Australian wineries release ‘eco-bottles’ from recycled plastic

Kaycee Enerva

Kaycee Enerva

Two high-profile Australian wine labels – Accolade Wines’ Banrock Station and Taylors’ One Small Step – have partnered with packaging company Packamama to bottle wines in eco-bottles made entirely from recycled PET plastic. 

The launch – the first time the bottles have been used in Australia – seeks to “reshape the carbon footprint” of wine by targeting an industry hotspot, the glass bottle.

In a nod to wine bottling tradition, Packamama designed the eco-bottle to share the same classic high-shouldered silhouette of a traditional Bordeaux-style wine bottle, but when turned to the side, reveals a slimmer, flatter profile that allows twice as many bottles to fit in a standard wine case – making it more efficient to transport.

Switching entirely to eco-bottles would cut an estimated 250,000 km of road freight a year, the equivalent of a semi-trailer travelling from Melbourne to northwest Australia 50 times.

According to the wineries, using recycled PET saves weight, and with the bottles being 83 per cent lighter than glass, emissions in transport are reduced, as well as the energy needed in production and recycling.

Moreover, the eco-bottles are recyclable – except for the caps.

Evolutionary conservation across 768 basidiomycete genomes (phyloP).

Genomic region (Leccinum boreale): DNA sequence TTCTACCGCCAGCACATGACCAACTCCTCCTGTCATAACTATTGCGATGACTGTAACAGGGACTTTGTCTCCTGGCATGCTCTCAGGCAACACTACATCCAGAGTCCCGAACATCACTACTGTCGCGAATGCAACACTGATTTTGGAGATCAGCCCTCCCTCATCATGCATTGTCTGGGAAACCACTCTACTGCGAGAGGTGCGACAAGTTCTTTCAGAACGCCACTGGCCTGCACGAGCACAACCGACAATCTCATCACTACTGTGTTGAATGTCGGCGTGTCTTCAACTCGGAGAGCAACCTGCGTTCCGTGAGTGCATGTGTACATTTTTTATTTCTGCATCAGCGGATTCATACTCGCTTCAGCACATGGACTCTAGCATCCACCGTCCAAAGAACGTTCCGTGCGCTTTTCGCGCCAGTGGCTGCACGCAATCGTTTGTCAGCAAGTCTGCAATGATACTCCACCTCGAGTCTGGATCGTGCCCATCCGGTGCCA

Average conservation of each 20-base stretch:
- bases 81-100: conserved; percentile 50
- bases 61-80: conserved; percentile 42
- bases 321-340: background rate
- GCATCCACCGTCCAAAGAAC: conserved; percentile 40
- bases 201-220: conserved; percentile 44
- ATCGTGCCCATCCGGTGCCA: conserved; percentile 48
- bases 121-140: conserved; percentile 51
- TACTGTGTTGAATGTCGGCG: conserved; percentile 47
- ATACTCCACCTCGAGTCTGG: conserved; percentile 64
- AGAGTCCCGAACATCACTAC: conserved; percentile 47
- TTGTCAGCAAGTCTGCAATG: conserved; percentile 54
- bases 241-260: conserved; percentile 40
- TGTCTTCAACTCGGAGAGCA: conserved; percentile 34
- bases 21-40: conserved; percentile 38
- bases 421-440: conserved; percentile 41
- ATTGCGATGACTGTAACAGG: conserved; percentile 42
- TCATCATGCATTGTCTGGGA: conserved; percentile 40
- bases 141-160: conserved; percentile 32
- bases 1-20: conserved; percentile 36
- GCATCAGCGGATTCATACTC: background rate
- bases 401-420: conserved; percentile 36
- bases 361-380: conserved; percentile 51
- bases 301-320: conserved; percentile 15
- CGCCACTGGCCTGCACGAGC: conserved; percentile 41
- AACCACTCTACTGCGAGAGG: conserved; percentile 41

Santiago Navarro, founder and CEO of Packamama, said that while the shape of the eco-bottle is a departure from the traditional round, he is confident now is the right time for Australian winemakers to challenge centuries of tradition respectfully. 

“Australia has globally recognised as a leader in wine packaging thanks to break-through innovations, including bag-in-box casks and screw-top caps for wines. We are highly motivated to launch our climate-friendly bottle at Coles with Accolade Wines and Taylors Wines,” said Navarro.

While transitioning to plastic bottles may sound like the better option for sustainability, glass offers many advantages, particularly for the wine sector, as its material offers a longer shelf life, is resealable, and is refillable – an alternative to disposal.

For example, US winery Gotham Project has launched a glass bottle refilling program, where customers can refill their bottles in their participating wine shops.

Furthermore, glass with metal caps is widely and easier recycled because there’s no need for separation, and every component can be broken down and moulded into new bottles – including their caps. 

Compared to plastic, should glass eventually enter landfills or the oceans, it will not give off harmful gas or toxic chemicals due to its inert nature.

Kaycee Enerva

Kaycee Enerva

A digital content manager based in the Philippines, Kaycee Enerva has written for multiple publications over several years. A graduate of Computer Science, she exchanged a career in IT to pursue her passion for writing. She's slowly practicing sustainability through period cups, and eating more plant-based food.

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